Saturday, 18 June 2016
Vale Paul Cox
My last sighting of him was in a recent feature length documentary by fellow Melbourne film-maker Peter Tammer titled The Nude in the Window (Australia, 2015) a film which showed Cox, nearing the end of his life reminiscing about the journey that brought him to Australia and his gradual absorption into the world of film-making firstly through some short films and on into low budget features. By the time it was finished he had made over thirty short, feature and documentary films.
It was a case of learning on the job. Each film in his first decade or so, back through the late sixties and into the seventies, was a steep learning experience for Cox as well as a work that showed a progressing maturity. Cox learned throughout this time the value of close collaborators, writers, photographers, actors who assembled at his call in much the same way as the stock company did for John Ford long ago. People like Bob Ellis sought him out, finding in Cox a unique voice able to express much about the intimate lives of Australians.
Cox also liked to show the secrets of what might seem otherwise perfectly normal people and, without going into detail, more than a few perverse streaks of human behaviour were put on show usually with a mix of shock and fun.
All up, Cox was a worker bee, always making movies, sometimes making them before they were script ready and occasionally taking on the odd subject that didn't come off. But he always moved on fast, getting the team back together and, right up to near the end, with the drama Force of Destiny (Australia, 2015) he was contemplating life's ironies.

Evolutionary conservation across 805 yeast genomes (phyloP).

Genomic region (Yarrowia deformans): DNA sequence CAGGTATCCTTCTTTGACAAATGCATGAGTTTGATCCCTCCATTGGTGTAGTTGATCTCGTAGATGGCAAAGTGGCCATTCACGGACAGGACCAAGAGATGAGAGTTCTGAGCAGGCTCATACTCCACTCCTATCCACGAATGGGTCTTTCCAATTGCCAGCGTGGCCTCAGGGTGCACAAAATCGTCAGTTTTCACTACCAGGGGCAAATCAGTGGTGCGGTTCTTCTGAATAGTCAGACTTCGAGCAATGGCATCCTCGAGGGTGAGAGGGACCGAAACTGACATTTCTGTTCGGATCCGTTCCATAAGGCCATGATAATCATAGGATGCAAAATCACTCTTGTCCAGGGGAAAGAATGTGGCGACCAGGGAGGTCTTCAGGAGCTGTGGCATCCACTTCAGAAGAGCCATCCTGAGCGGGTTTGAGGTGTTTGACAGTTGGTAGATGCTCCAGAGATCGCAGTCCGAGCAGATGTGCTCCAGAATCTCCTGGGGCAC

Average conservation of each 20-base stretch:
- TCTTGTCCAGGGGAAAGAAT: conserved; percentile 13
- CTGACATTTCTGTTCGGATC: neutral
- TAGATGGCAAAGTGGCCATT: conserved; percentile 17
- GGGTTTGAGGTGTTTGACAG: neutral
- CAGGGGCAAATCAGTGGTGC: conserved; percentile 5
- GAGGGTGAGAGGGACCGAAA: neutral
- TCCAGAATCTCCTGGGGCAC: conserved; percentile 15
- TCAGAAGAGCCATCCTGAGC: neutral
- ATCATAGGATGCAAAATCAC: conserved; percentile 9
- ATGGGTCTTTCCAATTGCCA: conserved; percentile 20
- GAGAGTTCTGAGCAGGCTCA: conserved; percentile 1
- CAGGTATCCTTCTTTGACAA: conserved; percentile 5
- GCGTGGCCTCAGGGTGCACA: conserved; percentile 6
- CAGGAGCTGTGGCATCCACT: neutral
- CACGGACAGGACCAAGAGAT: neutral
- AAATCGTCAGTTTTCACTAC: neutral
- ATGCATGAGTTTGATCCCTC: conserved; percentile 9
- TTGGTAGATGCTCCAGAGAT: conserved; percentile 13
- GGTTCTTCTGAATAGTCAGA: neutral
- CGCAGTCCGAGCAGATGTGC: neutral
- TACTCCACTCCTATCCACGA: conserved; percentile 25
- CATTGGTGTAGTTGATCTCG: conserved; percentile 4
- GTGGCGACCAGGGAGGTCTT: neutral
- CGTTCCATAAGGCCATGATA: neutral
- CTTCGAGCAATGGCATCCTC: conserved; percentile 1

The tributes will be extensive and will come from many who knew him far better than me.
In the meantime perhaps it would be nice to remind ourselves of his contribution and the thoughtfulness he brought to his life. That could be done if someone does indeed arrange to show Peter Tammer's film, regrettably rejected thus far by every Australian film festival and other event, to remind us that a film-maker who made a great contribution to the national film culture has passed. That it was made by another film-maker now sadly out of the limelight is just another of the kind of life's ironies that Cox himself appreciated and indeed frequently explored.